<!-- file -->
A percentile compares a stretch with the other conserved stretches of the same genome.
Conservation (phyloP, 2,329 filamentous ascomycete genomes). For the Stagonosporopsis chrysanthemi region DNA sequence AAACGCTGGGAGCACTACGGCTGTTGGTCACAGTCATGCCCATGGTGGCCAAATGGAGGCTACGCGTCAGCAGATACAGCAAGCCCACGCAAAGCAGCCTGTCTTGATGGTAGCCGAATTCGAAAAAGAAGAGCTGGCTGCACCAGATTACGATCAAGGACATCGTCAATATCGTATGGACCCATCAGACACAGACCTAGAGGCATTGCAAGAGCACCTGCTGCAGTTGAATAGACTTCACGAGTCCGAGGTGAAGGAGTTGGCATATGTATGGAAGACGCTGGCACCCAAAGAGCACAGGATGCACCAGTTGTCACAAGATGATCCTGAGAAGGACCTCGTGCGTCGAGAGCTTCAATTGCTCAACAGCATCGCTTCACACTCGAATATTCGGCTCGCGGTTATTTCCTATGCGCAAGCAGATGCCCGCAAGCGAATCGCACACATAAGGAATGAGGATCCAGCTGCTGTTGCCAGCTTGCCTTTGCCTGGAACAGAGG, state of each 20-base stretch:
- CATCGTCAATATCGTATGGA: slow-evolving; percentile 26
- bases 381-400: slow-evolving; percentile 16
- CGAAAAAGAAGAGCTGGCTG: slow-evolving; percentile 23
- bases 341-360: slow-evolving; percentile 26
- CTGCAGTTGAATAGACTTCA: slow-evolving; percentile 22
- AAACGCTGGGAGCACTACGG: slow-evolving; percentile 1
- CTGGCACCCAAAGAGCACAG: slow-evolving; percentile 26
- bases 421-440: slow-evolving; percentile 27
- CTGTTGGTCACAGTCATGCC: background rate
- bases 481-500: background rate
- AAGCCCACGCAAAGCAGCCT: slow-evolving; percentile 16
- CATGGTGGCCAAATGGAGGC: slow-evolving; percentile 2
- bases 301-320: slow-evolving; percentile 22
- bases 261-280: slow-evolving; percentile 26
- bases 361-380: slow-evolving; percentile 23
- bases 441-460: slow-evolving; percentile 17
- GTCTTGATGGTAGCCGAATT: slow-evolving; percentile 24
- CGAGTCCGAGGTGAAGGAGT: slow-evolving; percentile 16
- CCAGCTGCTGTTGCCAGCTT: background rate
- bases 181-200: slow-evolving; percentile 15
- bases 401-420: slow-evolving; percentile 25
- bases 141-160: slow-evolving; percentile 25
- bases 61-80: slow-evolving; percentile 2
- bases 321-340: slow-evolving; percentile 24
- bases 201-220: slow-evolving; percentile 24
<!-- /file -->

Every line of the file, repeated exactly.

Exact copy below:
A percentile compares a stretch with the other conserved stretches of the same genome.
Conservation (phyloP, 2,329 filamentous ascomycete genomes). For the Stagonosporopsis chrysanthemi region DNA sequence AAACGCTGGGAGCACTACGGCTGTTGGTCACAGTCATGCCCATGGTGGCCAAATGGAGGCTACGCGTCAGCAGATACAGCAAGCCCACGCAAAGCAGCCTGTCTTGATGGTAGCCGAATTCGAAAAAGAAGAGCTGGCTGCACCAGATTACGATCAAGGACATCGTCAATATCGTATGGACCCATCAGACACAGACCTAGAGGCATTGCAAGAGCACCTGCTGCAGTTGAATAGACTTCACGAGTCCGAGGTGAAGGAGTTGGCATATGTATGGAAGACGCTGGCACCCAAAGAGCACAGGATGCACCAGTTGTCACAAGATGATCCTGAGAAGGACCTCGTGCGTCGAGAGCTTCAATTGCTCAACAGCATCGCTTCACACTCGAATATTCGGCTCGCGGTTATTTCCTATGCGCAAGCAGATGCCCGCAAGCGAATCGCACACATAAGGAATGAGGATCCAGCTGCTGTTGCCAGCTTGCCTTTGCCTGGAACAGAGG, state of each 20-base stretch:
- CATCGTCAATATCGTATGGA: slow-evolving; percentile 26
- bases 381-400: slow-evolving; percentile 16
- CGAAAAAGAAGAGCTGGCTG: slow-evolving; percentile 23
- bases 341-360: slow-evolving; percentile 26
- CTGCAGTTGAATAGACTTCA: slow-evolving; percentile 22
- AAACGCTGGGAGCACTACGG: slow-evolving; percentile 1
- CTGGCACCCAAAGAGCACAG: slow-evolving; percentile 26
- bases 421-440: slow-evolving; percentile 27
- CTGTTGGTCACAGTCATGCC: background rate
- bases 481-500: background rate
- AAGCCCACGCAAAGCAGCCT: slow-evolving; percentile 16
- CATGGTGGCCAAATGGAGGC: slow-evolving; percentile 2
- bases 301-320: slow-evolving; percentile 22
- bases 261-280: slow-evolving; percentile 26
- bases 361-380: slow-evolving; percentile 23
- bases 441-460: slow-evolving; percentile 17
- GTCTTGATGGTAGCCGAATT: slow-evolving; percentile 24
- CGAGTCCGAGGTGAAGGAGT: slow-evolving; percentile 16
- CCAGCTGCTGTTGCCAGCTT: background rate
- bases 181-200: slow-evolving; percentile 15
- bases 401-420: slow-evolving; percentile 25
- bases 141-160: slow-evolving; percentile 25
- bases 61-80: slow-evolving; percentile 2
- bases 321-340: slow-evolving; percentile 24
- bases 201-220: slow-evolving; percentile 24